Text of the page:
It’s important to note that hospitals spend money in a number of different ways: administrative and general costs, labor, laboratory, operating rooms, drugs, and much more. The cost of inpatient care services accounts for more than 10% of total operating costs, according to the hospital cost structure report.

Inpatient care is expensive for patients, too. And the high costs of these services may encourage them to look elsewhere. If the patient volume isn’t around to sustain inpatient services, rural hospitals may find it more difficult to justify keeping them.

While no one can say what the future may hold, these hospitals may have to reconsider how best to serve their communities. Just as a hospital improves the overall wellbeing of the area it serves; a hospital closure leaves the community more vulnerable.

The National Rural Health Association  (NRHA) perfectly outlines the impact a closed hospital could have on its community. To summarize, when a rural hospital closes:

  • Travel time for patients increases.
  • Health care professionals leave the area.
  • The mortality rate in the community increases.
  • The local economy declines.

A new payment model: Rural Emergency Hospitals

In the face of financial pressure, how can rural hospitals carry on without shutting down?

Historically, certain rural hospitals would apply to be designated as a critical access hospital by the Centers for Medicare and Medicaid Services. If eligible, the hospital would receive reimbursements for Medicare services as well as other benefits to help improve its financial situation.

This was met with limited success, and so CMS is rolling out a new “Rural Emergency Hospital (REH)” designation starting in 2023. The program is designed to help rural hospitals become financially stable and serve their community while scaling back costly inpatient services.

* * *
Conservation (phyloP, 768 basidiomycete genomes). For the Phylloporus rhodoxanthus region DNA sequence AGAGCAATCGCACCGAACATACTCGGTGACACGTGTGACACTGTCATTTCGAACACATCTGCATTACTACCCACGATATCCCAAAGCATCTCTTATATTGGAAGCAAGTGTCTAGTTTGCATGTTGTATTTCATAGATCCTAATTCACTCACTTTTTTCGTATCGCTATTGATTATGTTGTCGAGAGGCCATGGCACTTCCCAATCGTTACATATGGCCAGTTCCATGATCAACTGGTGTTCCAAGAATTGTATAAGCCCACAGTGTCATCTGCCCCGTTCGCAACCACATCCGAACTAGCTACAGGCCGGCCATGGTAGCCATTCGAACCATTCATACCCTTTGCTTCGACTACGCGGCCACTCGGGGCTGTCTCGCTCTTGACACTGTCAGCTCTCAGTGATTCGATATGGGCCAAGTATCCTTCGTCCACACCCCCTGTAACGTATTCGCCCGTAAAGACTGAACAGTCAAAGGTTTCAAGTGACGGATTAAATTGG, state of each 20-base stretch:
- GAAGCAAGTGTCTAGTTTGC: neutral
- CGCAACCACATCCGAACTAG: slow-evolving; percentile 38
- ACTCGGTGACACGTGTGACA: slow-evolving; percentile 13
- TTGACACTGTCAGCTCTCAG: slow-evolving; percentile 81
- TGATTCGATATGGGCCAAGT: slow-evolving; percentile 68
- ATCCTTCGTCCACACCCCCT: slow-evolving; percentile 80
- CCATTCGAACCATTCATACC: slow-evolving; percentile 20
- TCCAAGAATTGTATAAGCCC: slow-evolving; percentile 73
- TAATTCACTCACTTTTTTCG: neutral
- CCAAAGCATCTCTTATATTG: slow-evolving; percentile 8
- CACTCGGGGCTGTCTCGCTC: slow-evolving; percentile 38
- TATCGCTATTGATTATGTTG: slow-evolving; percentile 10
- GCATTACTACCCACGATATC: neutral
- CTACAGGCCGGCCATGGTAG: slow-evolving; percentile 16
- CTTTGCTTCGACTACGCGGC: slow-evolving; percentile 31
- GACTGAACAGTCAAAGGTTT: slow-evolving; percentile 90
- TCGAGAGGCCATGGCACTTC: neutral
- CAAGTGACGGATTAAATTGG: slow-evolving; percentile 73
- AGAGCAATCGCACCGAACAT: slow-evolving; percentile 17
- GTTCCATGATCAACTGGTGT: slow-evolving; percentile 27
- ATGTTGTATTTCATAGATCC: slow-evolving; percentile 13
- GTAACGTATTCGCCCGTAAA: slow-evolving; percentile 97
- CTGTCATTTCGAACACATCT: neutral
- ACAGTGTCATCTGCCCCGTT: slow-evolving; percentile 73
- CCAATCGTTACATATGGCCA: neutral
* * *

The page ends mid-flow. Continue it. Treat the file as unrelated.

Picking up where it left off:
The new policy is intended to help hospitals expand and improve their outpatient services. In exchange for cutting back on inpatient programs, these hospitals will get monthly facility payments and a 5% higher Medicare outpatient rate than what full-service hospitals receive.

For now, the healthcare landscape for rural hospitals may appear uncertain. While this new proposal from CMS may help some rural hospitals stay open and serve their communities, it’s not a catch-all solution.

The need for inpatient services won’t disappear when the hospital’s inpatient services program ends. Rural hospitals will need to pay close attention to the health needs of their community and weigh the pros and cons of accepting REH designation.

Interested in finding more insights into how rural hospitals will adapt to the changing healthcare landscape? Request a free trial and get access to unparalleled intelligence from financial and clinical metrics to contact information and more.

Ethan Popowitz

About the Author

Ethan Popowitz

Ethan Popowitz is a Senior Content Writer at Definitive Healthcare. He writes data-driven articles about telehealth, AI, the healthcare staffing shortage, and everything in…